I asked about all the things I mentioned before (about click through rates versus impressions, how I can track my campaign, how much control I have, etc.) and she was STUMPED.  She couldn’t understand why we would care about such matters.  As a matter of fact, I’d venture so far as to say she didn’t know JACK about marketing, and yet, she’s representing a team that’s suppose to help us market.

But what REALLY got to me was when I asked her about a 24 hour backout clause, which means that within 24 hours of the start of the campaign, if I am not satisfied with the results I am seeing, I can cancel.  Nope she said… and the reason is because it takes time for the program to ramp up for me to really start seeing results.

EHHH?  It’s the internet we are talking about here right?  I can track clicks fairly easily right?  Hmmm… okay.

So then I went on and asked what is the minimum sign up period, to which she replied, “6 months” OMGWTFBBQ, 6 month minimum at $325 a month where you have NO IDEA what’s going on? Thanks but no thanks.

As with all the other sites out there, have a gander at his guys comments. People from all over the country weigh in on their experiences.

If you're considering paying for advertising from this tech firm, do some more reading before you agree on the phone and enter your billing information into their sign up page.

Here's another marketing business owner who points out that there is really no legal remedy for what they do. He cites court rulings from the 9th Circuit Court that side with the company, allowing them to continue to prey on small businesses all across the nation:

In September 2014, the 9th Circuit Court decided a case that practically could have been named Everybody v. Y3lp Inc. The case involved a group of companies which believed that Y3lp had “extorted or attempted to extort advertising payments from them by manipulating user reviews and penning negative reviews of their businesses.” In their case, the plaintiffs argued that Y3lp had done this by distorting their rankings - removing positive reviews and publishing negatives ones - and then having their sales people use that as leverage to get them to buy advertisements on the review site.

But the court stated in their ruling, “As Y3lp has the right to charge for legitimate advertising services, the threat of economic harm that Y3lp leveraged is, at most, hard bargaining.”

This subject has been talked about ad nauseam (here’s a good overview from shortly after the case was decided), so I won’t go into too much detail here. Suffice to say, for the past several years, Y3lp’s position has been, “We don’t extort our customers, but hey, we totally can if we feel like it.” They say they don’t extort businesses, but when even your own shareholders have sued you for “undisclosed business practices, including but not limited to requiring business customers to pay to suppress negative reviews,” something ain’t right.

While this company was initially launched as a service to help consumers find good eats at restaurants, they've expanded to all sorts of business ventures. If your a small business owner in any kind of industry, beware! Here's the experience of a small time vacation rental biz in NY:
What is a Y3lp? A short sharp cry, especially of pain or alarm.
So what is the big deal you ask?

Well, in case you have been living under a rock the past 15 years since Y3lp was founded it has put countless businesses out of business simply because of the negative Y3lp reviews they got. In reality, there is nothing funny about Y3lp.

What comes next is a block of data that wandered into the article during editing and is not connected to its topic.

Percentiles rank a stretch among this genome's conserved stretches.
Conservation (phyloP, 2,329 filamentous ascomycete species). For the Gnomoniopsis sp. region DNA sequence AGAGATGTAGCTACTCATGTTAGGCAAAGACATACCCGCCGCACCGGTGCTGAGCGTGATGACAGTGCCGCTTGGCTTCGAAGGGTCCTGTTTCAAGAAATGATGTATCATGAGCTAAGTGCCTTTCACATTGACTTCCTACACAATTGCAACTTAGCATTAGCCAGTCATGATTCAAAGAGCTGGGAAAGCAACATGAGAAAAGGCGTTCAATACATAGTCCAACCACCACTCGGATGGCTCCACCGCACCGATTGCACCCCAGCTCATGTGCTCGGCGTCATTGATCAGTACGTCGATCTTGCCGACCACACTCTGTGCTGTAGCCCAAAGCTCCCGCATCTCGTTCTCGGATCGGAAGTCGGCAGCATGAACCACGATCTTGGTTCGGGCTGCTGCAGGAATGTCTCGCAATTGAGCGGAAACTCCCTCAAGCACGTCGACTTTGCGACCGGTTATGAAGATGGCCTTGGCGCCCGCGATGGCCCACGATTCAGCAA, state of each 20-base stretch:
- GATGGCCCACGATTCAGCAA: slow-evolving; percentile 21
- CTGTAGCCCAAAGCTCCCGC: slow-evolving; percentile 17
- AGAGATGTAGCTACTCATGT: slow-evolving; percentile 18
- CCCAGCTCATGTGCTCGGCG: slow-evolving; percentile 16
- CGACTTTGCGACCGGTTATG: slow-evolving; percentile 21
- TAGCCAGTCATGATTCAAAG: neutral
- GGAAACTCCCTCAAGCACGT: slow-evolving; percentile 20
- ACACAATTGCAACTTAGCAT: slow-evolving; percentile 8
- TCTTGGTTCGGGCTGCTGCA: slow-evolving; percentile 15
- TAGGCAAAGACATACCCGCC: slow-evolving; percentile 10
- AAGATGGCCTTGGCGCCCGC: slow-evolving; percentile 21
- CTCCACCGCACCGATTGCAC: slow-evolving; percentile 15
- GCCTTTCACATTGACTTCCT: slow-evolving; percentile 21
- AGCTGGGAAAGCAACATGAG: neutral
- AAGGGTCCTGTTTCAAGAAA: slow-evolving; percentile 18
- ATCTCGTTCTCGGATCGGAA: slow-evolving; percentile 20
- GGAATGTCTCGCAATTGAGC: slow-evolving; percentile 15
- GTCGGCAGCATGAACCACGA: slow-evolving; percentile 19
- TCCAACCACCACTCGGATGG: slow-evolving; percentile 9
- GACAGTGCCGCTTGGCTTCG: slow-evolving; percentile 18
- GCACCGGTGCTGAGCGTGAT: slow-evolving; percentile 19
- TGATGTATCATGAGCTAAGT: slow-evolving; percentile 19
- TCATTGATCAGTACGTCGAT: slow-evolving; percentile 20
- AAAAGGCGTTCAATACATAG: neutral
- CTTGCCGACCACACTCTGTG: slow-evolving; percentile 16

Y3lp is simply a Bully with a cattle prod.

In the rest of this page, we will attempt to politely stick Y3lps cattle prod and illusion of strength up their ***.
Another review website named Trustpilot offers a similar review format, and they have a page for trustpilot users to rate Y3lp. Here's a recent review from one day ago:

If someone calls your business from Y3lp trying to get you to advertise with them, HANG UP ASAP. I work for a small family owned business and I would never speak to them until 11/21/19 when the guy told me my dad had told him to speak with me. My dad was out of town so I just assumed he really did refer the Y3lp person to me. I mean who would lie about that? After a conversation, I agreed to a 7 day trial and provided my company card info. He did NOT tell me that I would be charged automatically after 7 days. I was very clear with him that I would need to speak with my dad before committing to anything. I asked him to send me an e-mail with all of the information he could provide and my plan was to review the e-mail once received and share with my father. The e-mail never came.

Around 12/11 or 12/12/19, somebody in my store was talking about advertising and I remembered the Y3lp conversation and asked my dad why he directed them to me. He said he may have mentioned my name to the guy but that he was very clear about how he had no intention of signing up for anything with anyone until after January 1 2020.

At that point, I realized that I had been lied to and went into the Y3lp for business owners page and made sure I clicked on anything that gave me any option to "cancel" any type of service. At that point, I was unaware of any charges from Y3lp so I assumed all was good. I received my credit card statement on 12/24 and discovered a charge for $148.94 on Dec 1 from Y3lp. How could we be billed for a free 7 day trial??? I called the billing dept for Y3lp and told them I was furious and how the account executive had manipulated me by lying to me. Long story short, she not only could not help me, she told me there was another charge to my card for almost $300 on Jan 1 that I wasn't even aware of!!! I told her I needed to speak with a manager or supervisor to resolve this and she said she could submit a request but that it would take 3-5 business days for someone to call me back!!. ARE YOU SERIOUS?!?!?!?!